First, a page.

Middle school 27 0.27 0.24
High school 28 0.24 0.15
SOURCES: Compiled by the authors from 76 existing research reports and publications.
NOTES: Each effect size estimate contributing to these statistics is itself a mean effect size
averaged over the studies included in the respective meta-analyses. Weighted means and
standard deviations are shown, weighted by the number of studies on which each effect
size estimate is based.
Summary: Use Empirical Benchmarks to Interpret Effect Sizes in
Tests of the statistical significance of intervention effects follow a formal process that is
well documented and widely accepted. However, the process of interpreting program impacts in
terms of their policy relevance or substantive significance does not benefit from such theory or
norms. If there is any norm, it is to refer to Cohen’s (1988) rules of thumb for small, medium,
and large effect sizes.
In this article, we argue that any such rules of thumb ignore the context that produces a
particular estimate of program impact and that better guidance for interpreting impact estimates
can be obtained from empirical benchmarks. We illustrate this point with three types of bench-
marks: those based on normative change, those based on policy-relevant gaps, and those based
on impact findings from previous research. While each source provides a different lens for
viewing a particular effect size from a particular study, all point to the importance of interpret-
ing the magnitude of an intervention effect in context: of the intervention being studied, of the
outcomes being measured, and of the samples or subgroups being examined. Indeed, it is often
useful to use multiple benchmarks when assessing the observed impacts of an intervention.
When it comes to such findings, we thus conclude that one effect size rule of thumb does not
and cannot fit all.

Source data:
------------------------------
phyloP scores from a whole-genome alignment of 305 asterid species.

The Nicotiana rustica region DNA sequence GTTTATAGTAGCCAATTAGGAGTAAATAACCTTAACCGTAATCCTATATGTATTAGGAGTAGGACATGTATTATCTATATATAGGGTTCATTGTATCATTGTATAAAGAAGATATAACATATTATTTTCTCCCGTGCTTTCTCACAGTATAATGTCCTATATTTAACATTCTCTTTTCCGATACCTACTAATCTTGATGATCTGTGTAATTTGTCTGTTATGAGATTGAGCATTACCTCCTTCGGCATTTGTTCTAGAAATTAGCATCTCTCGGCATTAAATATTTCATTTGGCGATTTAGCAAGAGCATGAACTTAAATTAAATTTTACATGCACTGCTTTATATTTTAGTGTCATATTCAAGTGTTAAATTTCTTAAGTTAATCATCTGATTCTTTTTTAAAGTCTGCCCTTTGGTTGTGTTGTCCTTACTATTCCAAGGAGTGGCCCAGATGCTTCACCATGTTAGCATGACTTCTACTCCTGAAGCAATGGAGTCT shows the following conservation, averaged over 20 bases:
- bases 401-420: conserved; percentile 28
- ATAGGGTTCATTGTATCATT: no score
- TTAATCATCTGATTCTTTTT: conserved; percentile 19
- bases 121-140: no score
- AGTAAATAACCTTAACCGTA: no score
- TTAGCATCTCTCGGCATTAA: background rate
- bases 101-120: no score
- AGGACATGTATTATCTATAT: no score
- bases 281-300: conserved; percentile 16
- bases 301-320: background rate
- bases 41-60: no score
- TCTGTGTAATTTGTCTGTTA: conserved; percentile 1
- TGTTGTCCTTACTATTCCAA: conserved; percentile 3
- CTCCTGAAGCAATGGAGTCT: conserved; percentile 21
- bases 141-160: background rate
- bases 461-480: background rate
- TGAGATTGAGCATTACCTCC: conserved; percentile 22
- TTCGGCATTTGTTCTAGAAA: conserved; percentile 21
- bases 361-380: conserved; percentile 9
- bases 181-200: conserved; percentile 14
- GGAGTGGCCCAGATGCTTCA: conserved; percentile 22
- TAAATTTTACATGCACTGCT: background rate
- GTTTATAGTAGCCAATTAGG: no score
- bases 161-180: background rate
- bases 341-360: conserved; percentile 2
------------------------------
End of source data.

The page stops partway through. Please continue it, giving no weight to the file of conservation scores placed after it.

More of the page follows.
Cohen, Jacob. 1988. Statistical Power Analysis for the Behavioral Sciences, 2nd ed. Hillsdale, NJ:
Lawrence Erlbaum.
Dynarski, Mark, Philip Gleason, Anu Rangarajan, and Robert Wood. 1998. Impacts of Dropout
Prevention Programs Final Report: A Research Report from the School Dropout Demonstra-
tion Assistance Program Evaluation. Washington, DC: Mathematica Policy Research, Inc.
Hedges, Larry V. 1982. “Estimation of Effect Size from a Series of Independent Experiments.” Psy-
chological Bulletin 92 (2): 490-499.
Kane, Thomas J. 2004. “The Impact of After-School Programs: Interpreting the Results of Four Re-
cent Evaluations.” William T. Grant Foundation Working Paper (January 16). Web site:
Konstantopoulos, Spyros, and Larry V. Hedges. 2005. “How Large an Effect Can We Expect from
School Reforms?” Working Paper 05-04. Evanston, IL: Northwestern University, Institute for
Policy Research.
Web site:
Magnuson, Katherine A., Christopher Ruhm, and Jane Waldfogel. 2007. “Does Prekindergarten
Improve School Preparation and Performance?” Economics of Education Review 26 (1): 33-51.
Shadish, William R., Thomas D. Cook, and Donald T. Campbell. 2002. Experimental and Quasi-
Experimental Designs for Generalized Causal Inference. Boston: Houghton Mifflin.